Her camper was dubbed “The Mantra Trailer”. She asked us what our mantras were. She told us that she had a recording studio inside of the trailer where she records people speaking their mantras. She invited us in. We declined. Apparently we weren’t the only ones. Later I found her blog and, it seems that she hadn’t had much luck with getting Floridians to open up and come inside.

I think back to that day and who I was. The road has really changed my perception of things and people.

mantratrailer


This image is from her blog. You can see the cab over of our camper behind her trailer. Her trailer had a recent someone’s mantra on it.

On the nature of campgrounds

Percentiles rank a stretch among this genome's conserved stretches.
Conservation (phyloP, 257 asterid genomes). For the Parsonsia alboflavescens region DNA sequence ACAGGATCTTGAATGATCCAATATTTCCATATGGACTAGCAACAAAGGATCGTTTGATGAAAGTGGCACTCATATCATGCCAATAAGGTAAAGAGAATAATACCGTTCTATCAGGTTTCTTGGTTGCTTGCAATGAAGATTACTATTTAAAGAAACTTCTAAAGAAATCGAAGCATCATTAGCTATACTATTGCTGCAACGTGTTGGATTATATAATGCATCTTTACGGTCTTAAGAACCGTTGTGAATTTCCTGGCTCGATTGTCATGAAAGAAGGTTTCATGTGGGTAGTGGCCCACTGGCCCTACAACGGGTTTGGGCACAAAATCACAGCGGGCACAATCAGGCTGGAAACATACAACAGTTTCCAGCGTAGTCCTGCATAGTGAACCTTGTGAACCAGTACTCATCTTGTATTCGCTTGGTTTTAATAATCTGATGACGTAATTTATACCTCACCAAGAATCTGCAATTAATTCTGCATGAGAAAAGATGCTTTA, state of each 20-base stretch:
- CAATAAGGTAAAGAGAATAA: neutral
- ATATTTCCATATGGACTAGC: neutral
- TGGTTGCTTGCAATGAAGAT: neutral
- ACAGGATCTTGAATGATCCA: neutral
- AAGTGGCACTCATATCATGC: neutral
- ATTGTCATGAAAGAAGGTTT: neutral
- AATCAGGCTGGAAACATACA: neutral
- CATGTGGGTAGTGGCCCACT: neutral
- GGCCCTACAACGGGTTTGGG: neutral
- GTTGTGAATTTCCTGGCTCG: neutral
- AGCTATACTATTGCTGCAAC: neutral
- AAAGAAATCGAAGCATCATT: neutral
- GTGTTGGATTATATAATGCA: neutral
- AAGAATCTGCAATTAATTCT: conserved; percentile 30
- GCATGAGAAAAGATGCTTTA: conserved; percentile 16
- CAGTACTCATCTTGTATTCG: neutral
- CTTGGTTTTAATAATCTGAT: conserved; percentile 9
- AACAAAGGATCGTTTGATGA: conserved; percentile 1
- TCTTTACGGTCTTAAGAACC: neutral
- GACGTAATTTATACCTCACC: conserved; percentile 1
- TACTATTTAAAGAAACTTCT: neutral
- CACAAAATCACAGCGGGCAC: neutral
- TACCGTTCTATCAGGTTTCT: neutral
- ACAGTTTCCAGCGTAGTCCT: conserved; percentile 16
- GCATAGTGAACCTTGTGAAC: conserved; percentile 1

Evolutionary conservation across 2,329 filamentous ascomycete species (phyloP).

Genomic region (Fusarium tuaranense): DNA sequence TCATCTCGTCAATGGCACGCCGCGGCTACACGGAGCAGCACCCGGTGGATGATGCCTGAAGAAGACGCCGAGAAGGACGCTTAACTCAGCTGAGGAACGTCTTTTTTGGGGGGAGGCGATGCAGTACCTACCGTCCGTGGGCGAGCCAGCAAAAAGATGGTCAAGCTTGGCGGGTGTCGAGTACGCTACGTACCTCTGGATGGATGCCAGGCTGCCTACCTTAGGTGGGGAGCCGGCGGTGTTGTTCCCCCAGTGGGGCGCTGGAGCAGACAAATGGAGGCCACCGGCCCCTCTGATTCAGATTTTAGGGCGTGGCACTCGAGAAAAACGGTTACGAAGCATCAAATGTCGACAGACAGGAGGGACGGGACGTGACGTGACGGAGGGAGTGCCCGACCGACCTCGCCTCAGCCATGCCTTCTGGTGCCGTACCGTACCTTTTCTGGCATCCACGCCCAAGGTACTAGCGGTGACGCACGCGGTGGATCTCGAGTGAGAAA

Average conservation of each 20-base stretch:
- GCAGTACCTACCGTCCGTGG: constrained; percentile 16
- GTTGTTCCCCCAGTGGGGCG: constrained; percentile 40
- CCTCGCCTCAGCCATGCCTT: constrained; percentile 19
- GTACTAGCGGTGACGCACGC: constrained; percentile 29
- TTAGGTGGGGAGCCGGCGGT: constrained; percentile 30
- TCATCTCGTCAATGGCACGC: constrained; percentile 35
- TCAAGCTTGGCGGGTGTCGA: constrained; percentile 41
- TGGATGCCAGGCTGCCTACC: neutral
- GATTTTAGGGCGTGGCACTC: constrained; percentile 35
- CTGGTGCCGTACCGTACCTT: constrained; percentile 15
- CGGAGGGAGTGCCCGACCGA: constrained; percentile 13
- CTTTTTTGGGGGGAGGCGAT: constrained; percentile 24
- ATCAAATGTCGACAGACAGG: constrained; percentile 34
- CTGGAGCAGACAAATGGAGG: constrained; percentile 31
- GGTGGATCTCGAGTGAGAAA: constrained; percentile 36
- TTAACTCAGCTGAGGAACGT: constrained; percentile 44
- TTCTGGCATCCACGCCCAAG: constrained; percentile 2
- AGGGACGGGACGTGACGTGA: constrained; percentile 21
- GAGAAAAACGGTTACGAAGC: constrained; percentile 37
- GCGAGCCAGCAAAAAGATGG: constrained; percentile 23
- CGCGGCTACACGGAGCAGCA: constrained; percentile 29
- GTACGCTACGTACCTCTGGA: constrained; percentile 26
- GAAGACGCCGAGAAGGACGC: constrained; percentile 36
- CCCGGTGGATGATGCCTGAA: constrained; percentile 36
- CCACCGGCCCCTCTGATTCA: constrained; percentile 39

July 7th, 2008

We just finished up a week long stay at a commercial campground with Jenn’s family. The entire week was a blast. There was good food, good company and plenty of kids to keep things interesting. However, after spending the prior month in the middle of the national forests, we had a bit of culture shock coming back into ‘the city’.

It started as we came into Pigeon Forge, which is about as big a tourist trap as Myrtle Beach. Six lanes of traffic, giant signs on both sides of the street and lots of useless shops and attractions. Thankfully, we got out of the Pigeon Forge and Gatlinburg areas and back into the National Park lands for the last few miles.